Massport Executive Director and CEO Virginia Buckingham today announced that Massport will continue to work with the FAA to solve Logan’s delay problems by completing supplemental work on the proposal to build a new runway. The announcement came following a meeting between FAA Administrator Jane Garvey and Buckingham earlier today.
"Jane Garvey has made it clear again and again that delay reduction is a top priority for her administration," said Massport Executive Director and CEO Virginia Buckingham. "The facts on the new runway clearly demonstrate it can reduce delays at Logan, so we will continue to work together to make it a reality."
While Massport remains committed to continuing the regulatory process, Buckingham called on Garvey to personally get involved to help resolve outstanding issues surrounding the runway, including:
- obtaining an unqualified commitment from the FAA that a new runway will be used for take-off and landings over the water only (unidirectional use);
- having Garvey join Massport officials at community meetings helping make the case for the runway before local community groups and elected officials; and,
- directing FAA officials to work with Massport in developing creative environmental mitigation.
"This week alone, a new runway could have helped thousands of New Englanders to get where they were going on-time," added Buckingham. "We will continue to work with the FAA to pursue the best solution to Logan’s delay problems."
The supplemental studies requested by the FAA will add a step to the runway approval process. Before approving the new runways currently under construction in Minneapolis, St. Louis and Seattle-Tacoma, the FAA also asked airport officials there to complete supplemental work.
In 1998, Logan experienced over 120,000 hours of delay, five times the FAA threshold for congestion. The FAA ranks Logan as the seventh most delay prone airport in the U.S. and a DOT Air Travel Consumer Report consistently ranks Logan near the bottom for on-time arrivals. Since 1991, the percentage of on-time arrivals has ranged between a high of 78.3% in 1991, to a low of 69.9% in 1996. In 1998, Logan ranked 28th out of the 29 airports compared, at 71.4%. "With all the technical analyses conducted so far, we could have paved the runway with paper," said Buckingham. "However, if it takes more, we’ll do it."
Massport has argued that the runway is needed because when strong northwest wind conditions occur, the capacity of the airfield drops dramatically -- from three runways to two or in the worst case scenario just one runway. Under normal weather conditions, Logan can accommodate up to 120 operations (a combination of take-offs and landings) per hour using three runways. With two runways, Logan’s operations drop to 90 per hour; and with one runway, Logan’s operations plunge to 60 per hour. Logan was limited to just one runway on both January 14 and 18th.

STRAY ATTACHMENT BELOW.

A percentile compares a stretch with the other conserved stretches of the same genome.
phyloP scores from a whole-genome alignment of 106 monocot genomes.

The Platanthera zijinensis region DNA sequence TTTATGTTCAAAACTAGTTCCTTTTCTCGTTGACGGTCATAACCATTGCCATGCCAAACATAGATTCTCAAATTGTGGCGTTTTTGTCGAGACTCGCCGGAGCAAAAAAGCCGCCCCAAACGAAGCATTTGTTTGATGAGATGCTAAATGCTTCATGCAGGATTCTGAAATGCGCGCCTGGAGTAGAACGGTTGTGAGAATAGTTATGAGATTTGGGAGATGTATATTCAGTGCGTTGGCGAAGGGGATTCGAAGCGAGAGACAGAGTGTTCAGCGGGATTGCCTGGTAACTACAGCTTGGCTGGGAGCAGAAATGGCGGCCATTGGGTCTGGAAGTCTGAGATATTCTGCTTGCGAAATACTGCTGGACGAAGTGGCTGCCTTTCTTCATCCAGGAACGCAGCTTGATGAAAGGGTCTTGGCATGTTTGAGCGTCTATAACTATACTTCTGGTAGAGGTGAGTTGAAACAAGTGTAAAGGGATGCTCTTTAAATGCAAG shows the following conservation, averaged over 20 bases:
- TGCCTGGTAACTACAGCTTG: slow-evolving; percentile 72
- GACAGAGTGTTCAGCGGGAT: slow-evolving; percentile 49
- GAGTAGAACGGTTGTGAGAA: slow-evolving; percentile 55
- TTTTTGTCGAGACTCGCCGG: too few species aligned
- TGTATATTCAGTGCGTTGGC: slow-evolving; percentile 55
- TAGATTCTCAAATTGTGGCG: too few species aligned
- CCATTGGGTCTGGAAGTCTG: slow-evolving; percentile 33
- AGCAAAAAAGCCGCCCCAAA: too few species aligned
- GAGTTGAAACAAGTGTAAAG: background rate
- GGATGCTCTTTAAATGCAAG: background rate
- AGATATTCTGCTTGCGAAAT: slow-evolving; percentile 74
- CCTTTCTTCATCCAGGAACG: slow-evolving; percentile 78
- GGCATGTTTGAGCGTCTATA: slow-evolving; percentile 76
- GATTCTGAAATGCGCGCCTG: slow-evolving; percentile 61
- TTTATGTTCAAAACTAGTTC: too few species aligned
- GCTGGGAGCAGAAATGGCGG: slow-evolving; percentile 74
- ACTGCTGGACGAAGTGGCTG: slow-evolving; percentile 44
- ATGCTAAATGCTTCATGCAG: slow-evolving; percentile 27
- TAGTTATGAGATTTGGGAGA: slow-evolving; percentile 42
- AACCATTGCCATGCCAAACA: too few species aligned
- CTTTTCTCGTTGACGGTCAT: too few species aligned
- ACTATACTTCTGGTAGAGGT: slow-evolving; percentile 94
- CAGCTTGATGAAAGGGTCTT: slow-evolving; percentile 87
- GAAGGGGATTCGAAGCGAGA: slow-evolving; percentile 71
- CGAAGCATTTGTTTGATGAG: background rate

In addition to improving the operational efficiency of Logan’s airfield, the new runway will bring noise relief for communities that are currently subjected to a disproportionate amount of airport noise. By allowing air traffic controllers to more equitably distribute overflights, the new runway would actually bring Logan closer to meeting community noise goals. The one-way runway would also move 75,000 more flights a year out over the water and away from surrounding communities.
The FAA regional office co-filed the environmental documents for the runway with Massport last year with Massachusetts Executive Office of Environmental Affairs. In the submission, Massport and the FAA stated the goals and rationales for its proposed airside improvements, provided detailed data on current and future delays and fully assessed their environmental benefits and impacts.
Massport and the FAA also participated in a lengthy and very public review process that included over 60 meetings with local community groups and elected officials to provide information and answer questions about the runway. In addition, Massport provided more than $200,000 in funding for the Community Advisory Council (comprised of representatives from the 22 communities located closest to Logan) to hire their own technical consultants to review Massport data on the runway and assist them in developing comments during the review period. Massport also participated in two public hearings sponsored by MEPA.
"We are proud of our record of public participation and the strides we have made to solidify a regional aviation system," said Buckingham. "We intend to redouble our efforts when we make a supplemental filing for the runway fulfill our obligation to the millions of travelers and businesses who depend on Logan every day."
Although Logan's airfield has remained unchanged since the late 1960s, its passenger and operations growth has been staggering. Massport believes that in addition to growth at regional airports, the proposed airside improvements are an essential part of ensuring that Logan responsibly accommodates the future needs of the region.